Session Type: Poster Session A
Session Time: 9:00AM-11:00AM
Background/Purpose: A well-known adverse effect of aromatase inhibitors (AI) in the bone is the loss of mineral density with the consequent increased risk of fracture (fx).
A widely used algorithm for the management of bone agent treatment in patients taking AI is that of Hadji from 2011. Depending on the risk factors and densitometric values, patients would or would not be subsidiaries of receiving such treatment.
Methods: Retrospective cross-sectional study of 200 patients collected in the period between 2014 and 2019 on the monographic consultation of osteoporosis, referred by Medical Oncology to assess the risk of fracture at the start of AI treatment after being diagnosed with breast cancer. BMD and clinical risk factors for fractures are included, based on the 2011 Hadji algorithm, what percentage of patients required treatment with bone agents during follow-up.
Results: The average age of our sample is 64.8 years with a SD of 9.5 and a median of 64.5 (Q1 58
and Q3 72). Regarding the treatment, 56 patients (28%) took Anastrozole, 122 (61%) Letrozole and 22 (11%) Exemestane. The risk factors are: 28 patients (14%) were active smokers and 35 (17.5%) ex-smokers; 11 (5.5%) recognized daily alcohol intake at significant doses. 42 women (21%) had previous fx, of which 15 (35.71%) were on the wrist, 8 (19.05%) vertebral, 2 (4.76%) on the shoulder and 1 (2.38%) on the hip. 44 women (22%) recognized habitual falls and 15 (7.5%) had familiar history of hip fx. There were no patients on chronic steroid treatment and 9 (4.5%) had osteoporosis secondary to a chronic disease. The DXA at the baseline visit showed OP in 64 patients (32%), osteopenia in 108 (54%) and normality in the other 28 (14%). In the blood tests, all women except 1 had normal phospho-calcium levels. Regarding VitD, 13 patients (6.67%) had values < 10 ng/mL, 50 (25.64%) from 10 to 20, 68 (34.87%) from 20 to 30, and the remaining 64 (32.82%) over 30 ng/mL. PTHi levels were high in 15 women (7.69%) and the CTX was elevated in 34 (17.53%). Monitoring data is collected with the following interest: 12 patients (6%) suffer a new fx during AI treatment, 58% vertebral, 25% wrist, and 16% in other locations. 121 women in our sample (60.5%) received treatment for OP according to Hadji's protocol, 92 (76.03%) of them alendronate, 7 (5.79%) risedronate, 18 (14.88%) denosumab, and the remaining 4 (3.3% ) zoledronate and ibandronate in equal proportion (1.65%).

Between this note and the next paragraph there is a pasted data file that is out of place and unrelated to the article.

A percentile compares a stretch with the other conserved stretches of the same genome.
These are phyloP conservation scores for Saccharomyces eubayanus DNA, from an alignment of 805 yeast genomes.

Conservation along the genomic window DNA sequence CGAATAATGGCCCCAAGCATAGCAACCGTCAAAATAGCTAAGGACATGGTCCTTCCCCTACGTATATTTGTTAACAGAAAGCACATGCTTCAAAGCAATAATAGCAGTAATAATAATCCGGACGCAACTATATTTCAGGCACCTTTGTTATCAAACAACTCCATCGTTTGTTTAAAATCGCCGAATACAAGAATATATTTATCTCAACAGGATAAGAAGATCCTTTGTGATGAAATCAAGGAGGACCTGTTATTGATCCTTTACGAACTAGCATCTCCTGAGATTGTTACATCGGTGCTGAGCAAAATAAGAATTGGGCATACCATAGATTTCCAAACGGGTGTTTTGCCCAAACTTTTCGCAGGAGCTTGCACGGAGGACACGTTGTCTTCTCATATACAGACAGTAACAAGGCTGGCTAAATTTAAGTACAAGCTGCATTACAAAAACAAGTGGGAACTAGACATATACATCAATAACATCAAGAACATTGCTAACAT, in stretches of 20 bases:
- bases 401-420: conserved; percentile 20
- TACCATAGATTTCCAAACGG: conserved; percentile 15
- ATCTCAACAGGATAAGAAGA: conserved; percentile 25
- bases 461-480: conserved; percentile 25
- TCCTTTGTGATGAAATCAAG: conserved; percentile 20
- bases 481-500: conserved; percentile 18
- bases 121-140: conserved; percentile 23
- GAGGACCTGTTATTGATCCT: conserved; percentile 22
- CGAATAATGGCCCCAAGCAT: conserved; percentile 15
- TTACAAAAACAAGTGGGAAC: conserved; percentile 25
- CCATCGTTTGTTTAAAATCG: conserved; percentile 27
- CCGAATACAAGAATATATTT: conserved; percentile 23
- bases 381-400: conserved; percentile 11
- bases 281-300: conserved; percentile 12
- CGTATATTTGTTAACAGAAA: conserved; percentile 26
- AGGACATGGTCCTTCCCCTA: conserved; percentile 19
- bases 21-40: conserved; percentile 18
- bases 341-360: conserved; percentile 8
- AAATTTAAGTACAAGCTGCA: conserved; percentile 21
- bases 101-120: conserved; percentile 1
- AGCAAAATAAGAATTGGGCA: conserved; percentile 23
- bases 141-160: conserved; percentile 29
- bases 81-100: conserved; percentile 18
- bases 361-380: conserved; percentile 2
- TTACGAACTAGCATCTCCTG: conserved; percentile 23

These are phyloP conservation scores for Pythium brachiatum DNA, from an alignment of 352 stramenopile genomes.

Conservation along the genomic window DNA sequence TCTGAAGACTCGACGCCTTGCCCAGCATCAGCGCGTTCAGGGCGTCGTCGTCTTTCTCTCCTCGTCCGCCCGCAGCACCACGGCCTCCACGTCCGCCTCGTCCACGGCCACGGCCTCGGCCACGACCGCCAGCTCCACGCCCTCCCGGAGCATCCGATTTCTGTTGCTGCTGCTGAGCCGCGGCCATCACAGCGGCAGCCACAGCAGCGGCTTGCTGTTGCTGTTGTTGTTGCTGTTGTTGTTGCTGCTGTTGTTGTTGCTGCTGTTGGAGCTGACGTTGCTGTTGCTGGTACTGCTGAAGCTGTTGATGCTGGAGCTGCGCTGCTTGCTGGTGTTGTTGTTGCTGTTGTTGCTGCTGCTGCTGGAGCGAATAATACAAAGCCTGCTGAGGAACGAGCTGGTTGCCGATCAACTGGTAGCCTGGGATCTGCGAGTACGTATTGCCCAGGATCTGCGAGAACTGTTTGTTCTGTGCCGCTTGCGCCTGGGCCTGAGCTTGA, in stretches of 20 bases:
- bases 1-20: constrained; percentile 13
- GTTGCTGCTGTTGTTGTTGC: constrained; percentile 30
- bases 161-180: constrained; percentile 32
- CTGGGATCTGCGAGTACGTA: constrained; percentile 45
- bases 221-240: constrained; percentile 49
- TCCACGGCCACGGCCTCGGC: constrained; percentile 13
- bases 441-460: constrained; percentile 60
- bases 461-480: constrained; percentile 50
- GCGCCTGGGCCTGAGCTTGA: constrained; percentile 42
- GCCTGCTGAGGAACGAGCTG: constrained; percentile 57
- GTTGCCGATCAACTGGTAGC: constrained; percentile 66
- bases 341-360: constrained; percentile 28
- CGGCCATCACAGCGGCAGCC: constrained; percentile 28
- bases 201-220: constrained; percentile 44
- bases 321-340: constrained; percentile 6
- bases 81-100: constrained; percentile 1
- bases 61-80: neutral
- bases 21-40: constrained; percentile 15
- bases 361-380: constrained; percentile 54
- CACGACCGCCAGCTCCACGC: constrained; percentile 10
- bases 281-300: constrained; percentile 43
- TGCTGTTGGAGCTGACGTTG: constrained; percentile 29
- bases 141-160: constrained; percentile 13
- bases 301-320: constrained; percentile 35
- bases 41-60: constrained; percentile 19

Conclusion: 60.5% of the patients in our series required a bone agent based on the Hadji combining risk factors and BMD values. Highlight that only 30% of patients presented osteoporosis values in DXA at the initial assessment and that 21% had previous fractures, the most on the wrist. We consider the systematic assessment of the risk of fracture presented by patients with breast cancer who begin treatment with AI, assessing the need to prescribe bone agents using an algorithm as practical as that of Hadji.
To cite this abstract in AMA style:Montero-Seisdedos D, Ibarguengoitia-Barrena O, Vega-Álvarez L, García Gomez C, Calvo-Zorrilla I, Blanco-Madrigal J, Ruiz-Lucea M, García-Vivar M, Galindez-Agirregoikoa E, Inchaurbe-Pellejero A, Fernandez-Berrizbeitia O, Perez-Velasquez C, Cuende-Quintana E, Bilbao-González A, Torre-Salaberri I. Description of Risk Factors at Baseline and Need of Bone Agent According to Hadji Recommendations in Patients Taking Aromatase Inhibitors as Breast Cancer Therapy [abstract]. Arthritis Rheumatol. 2020; 72 (suppl 10). https://acrabstracts.org/abstract/description-of-risk-factors-at-baseline-and-need-of-bone-agent-according-to-hadji-recommendations-in-patients-taking-aromatase-inhibitors-as-breast-cancer-therapy/. Accessed July 2, 2022.
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